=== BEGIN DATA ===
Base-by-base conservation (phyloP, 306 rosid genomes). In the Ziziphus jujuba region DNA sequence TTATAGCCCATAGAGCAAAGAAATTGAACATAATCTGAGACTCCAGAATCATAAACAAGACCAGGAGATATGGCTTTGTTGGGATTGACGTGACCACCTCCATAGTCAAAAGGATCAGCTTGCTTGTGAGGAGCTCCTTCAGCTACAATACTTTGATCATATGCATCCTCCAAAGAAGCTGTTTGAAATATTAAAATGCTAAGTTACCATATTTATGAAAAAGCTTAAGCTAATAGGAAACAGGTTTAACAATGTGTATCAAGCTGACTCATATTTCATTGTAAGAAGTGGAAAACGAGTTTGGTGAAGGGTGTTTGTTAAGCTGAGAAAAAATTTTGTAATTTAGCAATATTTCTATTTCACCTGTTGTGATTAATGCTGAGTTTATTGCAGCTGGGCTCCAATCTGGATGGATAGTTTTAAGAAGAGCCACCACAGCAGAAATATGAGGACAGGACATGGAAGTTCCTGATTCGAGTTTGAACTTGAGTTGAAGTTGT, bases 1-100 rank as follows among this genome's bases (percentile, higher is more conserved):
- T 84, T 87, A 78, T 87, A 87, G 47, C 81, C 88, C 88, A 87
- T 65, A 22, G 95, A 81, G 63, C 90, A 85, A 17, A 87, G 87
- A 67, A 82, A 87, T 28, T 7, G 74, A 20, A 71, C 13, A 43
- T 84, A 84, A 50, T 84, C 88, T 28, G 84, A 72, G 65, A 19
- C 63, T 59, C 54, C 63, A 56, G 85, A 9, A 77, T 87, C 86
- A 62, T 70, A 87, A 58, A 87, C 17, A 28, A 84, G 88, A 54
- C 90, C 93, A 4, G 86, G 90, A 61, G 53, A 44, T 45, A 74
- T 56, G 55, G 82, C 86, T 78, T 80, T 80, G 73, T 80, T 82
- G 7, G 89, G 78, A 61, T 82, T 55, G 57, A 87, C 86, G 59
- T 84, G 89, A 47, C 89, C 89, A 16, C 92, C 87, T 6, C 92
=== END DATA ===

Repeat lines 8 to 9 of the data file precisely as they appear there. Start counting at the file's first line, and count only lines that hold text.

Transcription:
- C 90, C 93, A 4, G 86, G 90, A 61, G 53, A 44, T 45, A 74
- T 56, G 55, G 82, C 86, T 78, T 80, T 80, G 73, T 80, T 82